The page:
In the clue train manifesto it described how new technologies have empowered the consumers with a voice of their own. This has had a profound effect on marketers, advertisers, public relations, and businesses in general because they can not continue to feed consumers with their advertising campaign slogans and not have products which live up to their company’s claims.
Word of mouth is more powerful for consumers anyway. For instance, I have always valued the opinions of my family and friends more than any advertisement on TV that I try to avoid anyway – mostly because they do not get boost in a paycheck for telling me “its great.”
Also, this chapter mentioned the importance of having the associates selling the product to be able to honestly relate to customers instead of repeating the typical sales-pitch prescribed by corporate or by their managers. This old approach turns people off, just as people try to escape commercials on TV by surfing. I thought this was totally relevant when retail establishments today still sell mini insurance plans on everything in the store (Best Buy, Sears, Sports Authority etc). With each of these plans is sold by a mandated sales monologue by sales associates to every customer. However, customers are becoming wary of such plans. For instance, at this website people review Sports Authority’s ECPs which are now being sold on shoes.
I thought the best advice this article gave out was that companies should embrace their “real” voice and honestly let their potential customers know what their products actually do, and not just what they claim to do in the best circumstance. For instance, the United Airlines example showed how important having more customer service by having the associate discuss/explain circumstances online. With the advent of the internet the customers can create a lot of bad reviews online if not communicated with by a company representative to appease their concerns. A company that does a fantastic job at this would be REI’s website with their expert reviews as well as superb customer support.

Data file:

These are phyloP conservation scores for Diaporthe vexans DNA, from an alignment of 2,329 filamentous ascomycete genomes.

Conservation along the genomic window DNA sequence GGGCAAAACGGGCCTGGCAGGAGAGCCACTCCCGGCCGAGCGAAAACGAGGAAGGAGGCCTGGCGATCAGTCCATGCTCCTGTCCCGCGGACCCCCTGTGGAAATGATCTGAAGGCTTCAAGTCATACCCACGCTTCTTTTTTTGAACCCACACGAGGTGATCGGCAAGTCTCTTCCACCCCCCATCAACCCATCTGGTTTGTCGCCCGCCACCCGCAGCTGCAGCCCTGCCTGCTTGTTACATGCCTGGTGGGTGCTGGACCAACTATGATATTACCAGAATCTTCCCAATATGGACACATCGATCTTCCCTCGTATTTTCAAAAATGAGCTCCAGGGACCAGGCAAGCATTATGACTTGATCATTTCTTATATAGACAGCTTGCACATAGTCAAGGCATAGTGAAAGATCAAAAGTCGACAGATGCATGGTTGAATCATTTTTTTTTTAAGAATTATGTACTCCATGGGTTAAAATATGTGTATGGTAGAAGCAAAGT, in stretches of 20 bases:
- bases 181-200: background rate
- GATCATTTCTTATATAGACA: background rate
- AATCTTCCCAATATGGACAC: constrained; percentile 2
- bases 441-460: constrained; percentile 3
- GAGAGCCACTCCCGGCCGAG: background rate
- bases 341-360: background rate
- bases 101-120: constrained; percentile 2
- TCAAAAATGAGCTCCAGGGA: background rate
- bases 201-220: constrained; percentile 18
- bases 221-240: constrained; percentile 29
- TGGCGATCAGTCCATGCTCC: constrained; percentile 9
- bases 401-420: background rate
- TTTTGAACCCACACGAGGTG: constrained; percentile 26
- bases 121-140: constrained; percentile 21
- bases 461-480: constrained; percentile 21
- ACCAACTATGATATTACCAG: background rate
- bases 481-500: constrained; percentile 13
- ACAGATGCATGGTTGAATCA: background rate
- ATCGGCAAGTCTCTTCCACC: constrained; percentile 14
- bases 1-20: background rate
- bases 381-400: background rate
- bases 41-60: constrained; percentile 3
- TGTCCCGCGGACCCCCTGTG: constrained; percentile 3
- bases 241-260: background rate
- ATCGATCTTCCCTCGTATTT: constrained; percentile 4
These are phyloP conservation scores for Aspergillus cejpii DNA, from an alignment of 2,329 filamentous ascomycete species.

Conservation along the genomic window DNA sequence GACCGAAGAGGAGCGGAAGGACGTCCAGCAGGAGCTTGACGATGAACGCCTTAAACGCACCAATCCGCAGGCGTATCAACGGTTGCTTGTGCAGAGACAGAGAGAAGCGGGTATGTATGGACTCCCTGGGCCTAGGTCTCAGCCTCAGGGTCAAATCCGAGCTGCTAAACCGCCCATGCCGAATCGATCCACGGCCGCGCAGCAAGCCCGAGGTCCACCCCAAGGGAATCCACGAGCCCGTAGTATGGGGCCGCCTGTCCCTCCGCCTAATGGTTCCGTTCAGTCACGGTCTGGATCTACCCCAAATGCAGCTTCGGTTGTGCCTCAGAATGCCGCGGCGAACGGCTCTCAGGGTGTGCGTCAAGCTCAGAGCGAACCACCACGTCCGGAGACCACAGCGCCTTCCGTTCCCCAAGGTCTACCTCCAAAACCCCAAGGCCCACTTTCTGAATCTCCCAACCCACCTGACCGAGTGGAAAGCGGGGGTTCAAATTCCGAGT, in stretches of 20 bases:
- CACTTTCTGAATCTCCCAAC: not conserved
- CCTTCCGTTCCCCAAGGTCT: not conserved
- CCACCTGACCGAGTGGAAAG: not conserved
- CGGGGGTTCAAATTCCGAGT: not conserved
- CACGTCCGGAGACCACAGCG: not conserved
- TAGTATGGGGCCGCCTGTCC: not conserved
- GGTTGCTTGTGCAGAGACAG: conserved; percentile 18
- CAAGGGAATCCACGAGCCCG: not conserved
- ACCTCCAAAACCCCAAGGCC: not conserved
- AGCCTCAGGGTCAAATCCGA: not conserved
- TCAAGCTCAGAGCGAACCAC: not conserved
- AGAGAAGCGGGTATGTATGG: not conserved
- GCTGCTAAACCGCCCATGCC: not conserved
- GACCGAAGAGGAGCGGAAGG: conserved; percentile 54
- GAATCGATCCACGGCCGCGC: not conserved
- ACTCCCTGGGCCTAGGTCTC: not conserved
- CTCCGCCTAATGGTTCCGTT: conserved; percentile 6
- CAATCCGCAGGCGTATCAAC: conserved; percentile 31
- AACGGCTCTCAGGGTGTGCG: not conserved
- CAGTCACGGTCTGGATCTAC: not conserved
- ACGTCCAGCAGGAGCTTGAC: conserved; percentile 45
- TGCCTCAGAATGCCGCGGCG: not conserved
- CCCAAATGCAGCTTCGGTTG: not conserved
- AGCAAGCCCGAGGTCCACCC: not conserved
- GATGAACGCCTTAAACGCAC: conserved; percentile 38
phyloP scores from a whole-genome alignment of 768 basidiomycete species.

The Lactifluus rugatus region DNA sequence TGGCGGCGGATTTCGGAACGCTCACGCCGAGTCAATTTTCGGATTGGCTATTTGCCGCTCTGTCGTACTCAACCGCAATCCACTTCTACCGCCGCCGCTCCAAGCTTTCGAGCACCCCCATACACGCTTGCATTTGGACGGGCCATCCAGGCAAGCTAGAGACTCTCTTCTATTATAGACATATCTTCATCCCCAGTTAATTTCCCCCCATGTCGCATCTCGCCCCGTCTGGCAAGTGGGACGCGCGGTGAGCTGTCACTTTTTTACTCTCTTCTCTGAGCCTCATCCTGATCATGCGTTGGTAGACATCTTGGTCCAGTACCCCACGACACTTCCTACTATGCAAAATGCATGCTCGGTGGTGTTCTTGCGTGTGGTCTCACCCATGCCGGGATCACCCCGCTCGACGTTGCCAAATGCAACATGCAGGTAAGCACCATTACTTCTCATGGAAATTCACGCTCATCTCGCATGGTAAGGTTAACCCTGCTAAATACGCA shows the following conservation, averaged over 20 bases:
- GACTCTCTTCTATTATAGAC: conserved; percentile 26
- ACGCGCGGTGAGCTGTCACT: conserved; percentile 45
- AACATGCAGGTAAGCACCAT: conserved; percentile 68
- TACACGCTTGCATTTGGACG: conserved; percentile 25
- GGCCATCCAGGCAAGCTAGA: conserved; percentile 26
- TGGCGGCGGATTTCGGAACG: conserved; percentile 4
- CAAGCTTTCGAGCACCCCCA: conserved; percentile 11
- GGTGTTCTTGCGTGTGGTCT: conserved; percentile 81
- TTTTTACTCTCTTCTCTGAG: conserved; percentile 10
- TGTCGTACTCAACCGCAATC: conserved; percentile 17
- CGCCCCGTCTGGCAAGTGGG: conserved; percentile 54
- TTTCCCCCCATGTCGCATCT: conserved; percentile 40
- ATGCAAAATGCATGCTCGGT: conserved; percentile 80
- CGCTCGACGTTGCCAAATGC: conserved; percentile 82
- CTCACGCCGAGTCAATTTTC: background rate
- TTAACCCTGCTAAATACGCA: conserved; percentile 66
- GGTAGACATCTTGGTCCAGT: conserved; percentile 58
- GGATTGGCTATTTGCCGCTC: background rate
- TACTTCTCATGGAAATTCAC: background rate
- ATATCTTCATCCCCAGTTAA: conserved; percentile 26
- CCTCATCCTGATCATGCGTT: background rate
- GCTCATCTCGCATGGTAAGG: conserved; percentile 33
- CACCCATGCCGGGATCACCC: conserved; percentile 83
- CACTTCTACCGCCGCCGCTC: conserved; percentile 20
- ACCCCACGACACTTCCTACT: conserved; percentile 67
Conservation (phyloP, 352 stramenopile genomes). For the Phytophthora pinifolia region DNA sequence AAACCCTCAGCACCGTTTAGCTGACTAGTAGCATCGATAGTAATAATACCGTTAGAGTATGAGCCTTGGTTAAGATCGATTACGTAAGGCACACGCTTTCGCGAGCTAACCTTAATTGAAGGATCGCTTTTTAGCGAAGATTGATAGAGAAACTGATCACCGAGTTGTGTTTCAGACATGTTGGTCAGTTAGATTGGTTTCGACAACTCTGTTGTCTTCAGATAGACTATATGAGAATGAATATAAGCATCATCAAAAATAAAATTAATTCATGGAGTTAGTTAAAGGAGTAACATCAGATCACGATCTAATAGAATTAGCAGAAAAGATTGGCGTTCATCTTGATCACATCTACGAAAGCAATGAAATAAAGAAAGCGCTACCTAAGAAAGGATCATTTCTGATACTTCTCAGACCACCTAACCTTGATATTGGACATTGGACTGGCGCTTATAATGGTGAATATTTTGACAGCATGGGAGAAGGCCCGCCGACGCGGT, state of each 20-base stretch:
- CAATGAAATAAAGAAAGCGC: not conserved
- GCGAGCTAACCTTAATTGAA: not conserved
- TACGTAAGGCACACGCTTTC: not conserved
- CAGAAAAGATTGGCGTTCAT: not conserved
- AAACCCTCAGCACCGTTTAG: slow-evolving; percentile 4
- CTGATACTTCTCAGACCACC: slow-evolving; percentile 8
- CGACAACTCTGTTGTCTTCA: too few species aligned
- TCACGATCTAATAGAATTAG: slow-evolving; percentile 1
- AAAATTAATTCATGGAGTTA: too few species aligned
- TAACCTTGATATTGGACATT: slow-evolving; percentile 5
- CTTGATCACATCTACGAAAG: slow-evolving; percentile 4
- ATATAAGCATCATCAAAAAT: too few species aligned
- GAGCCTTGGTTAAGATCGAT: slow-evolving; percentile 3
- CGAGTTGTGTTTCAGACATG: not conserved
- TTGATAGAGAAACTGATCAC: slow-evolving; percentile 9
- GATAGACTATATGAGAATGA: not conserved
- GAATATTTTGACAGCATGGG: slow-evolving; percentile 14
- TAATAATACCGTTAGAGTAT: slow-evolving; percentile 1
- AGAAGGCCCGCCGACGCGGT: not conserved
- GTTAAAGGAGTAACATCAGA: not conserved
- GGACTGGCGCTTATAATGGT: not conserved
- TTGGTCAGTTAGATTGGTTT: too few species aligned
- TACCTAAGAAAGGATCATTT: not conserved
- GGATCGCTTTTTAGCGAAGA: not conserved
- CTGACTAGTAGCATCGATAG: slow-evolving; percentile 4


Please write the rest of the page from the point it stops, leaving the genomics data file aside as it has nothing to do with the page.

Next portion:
The other article entitled “bloggers….” went on to explain the increase in grassroots movement on the internet which discussed the controversy of internet users “helping” a campaign individually. Oftentimes, the most damage can be a viral video of an opponent which can change public opinion. But who is to blame?
1) How has the internet changed the way that grassroots organizations have supported as well as opposed particular political candidates?
2) What are some examples of products that have not lived up to their advertisement for you? How has the internet changed the way you evaluate these products?